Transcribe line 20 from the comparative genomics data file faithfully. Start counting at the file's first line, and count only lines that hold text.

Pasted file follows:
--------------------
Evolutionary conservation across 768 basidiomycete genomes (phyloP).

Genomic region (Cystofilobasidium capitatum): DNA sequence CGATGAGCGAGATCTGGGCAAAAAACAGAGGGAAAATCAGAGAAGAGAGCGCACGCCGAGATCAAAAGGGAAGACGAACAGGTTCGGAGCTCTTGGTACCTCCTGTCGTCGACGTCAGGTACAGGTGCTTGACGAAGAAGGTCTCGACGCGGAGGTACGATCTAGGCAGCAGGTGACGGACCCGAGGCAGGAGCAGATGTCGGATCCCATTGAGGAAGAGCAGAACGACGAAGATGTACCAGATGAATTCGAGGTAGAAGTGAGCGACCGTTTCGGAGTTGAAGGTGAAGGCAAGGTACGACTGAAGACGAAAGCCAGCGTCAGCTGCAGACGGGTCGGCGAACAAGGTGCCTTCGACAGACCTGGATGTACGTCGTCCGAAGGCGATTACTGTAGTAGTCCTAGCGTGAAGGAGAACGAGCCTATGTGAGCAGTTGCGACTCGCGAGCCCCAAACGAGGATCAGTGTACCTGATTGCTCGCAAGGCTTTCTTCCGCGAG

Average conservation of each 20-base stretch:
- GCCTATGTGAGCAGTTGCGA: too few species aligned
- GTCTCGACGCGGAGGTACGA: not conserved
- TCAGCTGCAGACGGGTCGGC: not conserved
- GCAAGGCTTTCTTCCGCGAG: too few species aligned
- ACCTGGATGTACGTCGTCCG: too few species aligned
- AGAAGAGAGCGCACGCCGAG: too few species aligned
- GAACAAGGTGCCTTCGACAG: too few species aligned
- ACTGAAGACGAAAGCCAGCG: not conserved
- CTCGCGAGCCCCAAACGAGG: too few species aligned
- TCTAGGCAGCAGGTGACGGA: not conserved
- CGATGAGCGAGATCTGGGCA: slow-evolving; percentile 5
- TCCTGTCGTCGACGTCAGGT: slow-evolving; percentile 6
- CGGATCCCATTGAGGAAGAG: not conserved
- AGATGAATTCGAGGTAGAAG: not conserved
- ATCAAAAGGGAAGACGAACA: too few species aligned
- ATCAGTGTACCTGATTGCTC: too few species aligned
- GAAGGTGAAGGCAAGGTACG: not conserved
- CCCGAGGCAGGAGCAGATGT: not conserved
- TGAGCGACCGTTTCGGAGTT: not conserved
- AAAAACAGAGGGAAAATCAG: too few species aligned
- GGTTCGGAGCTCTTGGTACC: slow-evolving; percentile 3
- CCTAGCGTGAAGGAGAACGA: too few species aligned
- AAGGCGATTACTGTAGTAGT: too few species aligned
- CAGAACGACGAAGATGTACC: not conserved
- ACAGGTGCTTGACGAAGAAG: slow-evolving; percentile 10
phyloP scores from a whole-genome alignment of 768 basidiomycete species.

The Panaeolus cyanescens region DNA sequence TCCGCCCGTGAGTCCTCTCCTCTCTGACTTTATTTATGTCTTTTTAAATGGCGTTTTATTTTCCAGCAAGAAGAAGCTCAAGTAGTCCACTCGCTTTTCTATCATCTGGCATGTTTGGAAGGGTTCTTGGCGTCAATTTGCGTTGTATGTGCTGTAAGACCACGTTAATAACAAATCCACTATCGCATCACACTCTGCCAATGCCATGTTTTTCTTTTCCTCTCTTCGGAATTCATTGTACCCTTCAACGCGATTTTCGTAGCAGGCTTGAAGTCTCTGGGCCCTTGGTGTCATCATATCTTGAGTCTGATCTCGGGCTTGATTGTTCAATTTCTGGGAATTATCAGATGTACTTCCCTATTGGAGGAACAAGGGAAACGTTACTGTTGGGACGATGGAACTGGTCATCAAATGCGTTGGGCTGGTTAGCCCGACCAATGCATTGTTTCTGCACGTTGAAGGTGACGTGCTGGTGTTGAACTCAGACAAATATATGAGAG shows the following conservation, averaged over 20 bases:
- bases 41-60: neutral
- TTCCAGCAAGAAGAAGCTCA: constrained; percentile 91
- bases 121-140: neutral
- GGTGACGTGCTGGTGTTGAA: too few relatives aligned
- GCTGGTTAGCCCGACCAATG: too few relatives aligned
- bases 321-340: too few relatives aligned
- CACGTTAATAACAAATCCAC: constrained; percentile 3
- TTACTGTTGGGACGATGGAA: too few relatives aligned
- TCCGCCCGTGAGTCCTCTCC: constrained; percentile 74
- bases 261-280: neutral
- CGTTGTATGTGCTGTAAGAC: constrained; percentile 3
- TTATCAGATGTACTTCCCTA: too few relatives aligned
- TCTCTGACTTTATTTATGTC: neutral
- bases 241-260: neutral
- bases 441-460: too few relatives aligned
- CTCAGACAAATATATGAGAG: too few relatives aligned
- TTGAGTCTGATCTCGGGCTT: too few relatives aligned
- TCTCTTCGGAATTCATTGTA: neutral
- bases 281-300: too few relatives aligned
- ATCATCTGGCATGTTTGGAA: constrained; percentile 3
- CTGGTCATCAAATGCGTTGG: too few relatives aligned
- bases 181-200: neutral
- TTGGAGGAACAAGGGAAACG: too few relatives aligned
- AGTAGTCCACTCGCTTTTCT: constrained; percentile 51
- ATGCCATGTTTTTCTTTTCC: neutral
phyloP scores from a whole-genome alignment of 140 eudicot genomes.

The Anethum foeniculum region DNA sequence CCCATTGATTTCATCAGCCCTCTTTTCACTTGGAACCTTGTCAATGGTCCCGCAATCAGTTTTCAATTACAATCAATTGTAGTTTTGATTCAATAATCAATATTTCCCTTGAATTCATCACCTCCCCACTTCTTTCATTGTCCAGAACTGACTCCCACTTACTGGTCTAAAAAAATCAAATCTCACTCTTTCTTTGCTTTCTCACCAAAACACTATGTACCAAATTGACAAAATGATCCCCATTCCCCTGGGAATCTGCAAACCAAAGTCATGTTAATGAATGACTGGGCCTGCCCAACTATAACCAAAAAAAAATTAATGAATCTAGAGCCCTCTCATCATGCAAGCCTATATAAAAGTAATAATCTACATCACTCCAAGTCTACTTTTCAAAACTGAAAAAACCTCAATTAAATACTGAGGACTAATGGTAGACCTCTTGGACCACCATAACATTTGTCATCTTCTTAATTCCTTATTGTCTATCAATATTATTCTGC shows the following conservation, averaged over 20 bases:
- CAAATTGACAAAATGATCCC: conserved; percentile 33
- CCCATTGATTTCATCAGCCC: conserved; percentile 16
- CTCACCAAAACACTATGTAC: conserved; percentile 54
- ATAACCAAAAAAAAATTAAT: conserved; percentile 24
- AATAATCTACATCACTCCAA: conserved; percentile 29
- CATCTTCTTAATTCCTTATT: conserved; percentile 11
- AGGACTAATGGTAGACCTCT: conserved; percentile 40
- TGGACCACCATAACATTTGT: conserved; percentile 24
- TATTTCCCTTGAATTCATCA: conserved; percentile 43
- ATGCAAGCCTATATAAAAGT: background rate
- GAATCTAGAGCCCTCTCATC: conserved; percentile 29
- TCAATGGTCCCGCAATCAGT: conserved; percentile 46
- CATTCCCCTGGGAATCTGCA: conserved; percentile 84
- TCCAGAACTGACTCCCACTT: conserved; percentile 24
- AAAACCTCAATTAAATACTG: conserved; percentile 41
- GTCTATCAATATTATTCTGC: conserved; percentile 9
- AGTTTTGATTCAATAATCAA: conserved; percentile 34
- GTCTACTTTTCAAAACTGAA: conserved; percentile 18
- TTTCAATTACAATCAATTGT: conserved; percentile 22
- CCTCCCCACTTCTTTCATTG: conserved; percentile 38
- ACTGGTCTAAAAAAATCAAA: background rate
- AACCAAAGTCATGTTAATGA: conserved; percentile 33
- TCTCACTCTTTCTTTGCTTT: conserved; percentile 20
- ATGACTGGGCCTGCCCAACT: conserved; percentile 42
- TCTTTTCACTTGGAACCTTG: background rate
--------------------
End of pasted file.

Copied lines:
- GAAGGTGAAGGCAAGGTACG: not conserved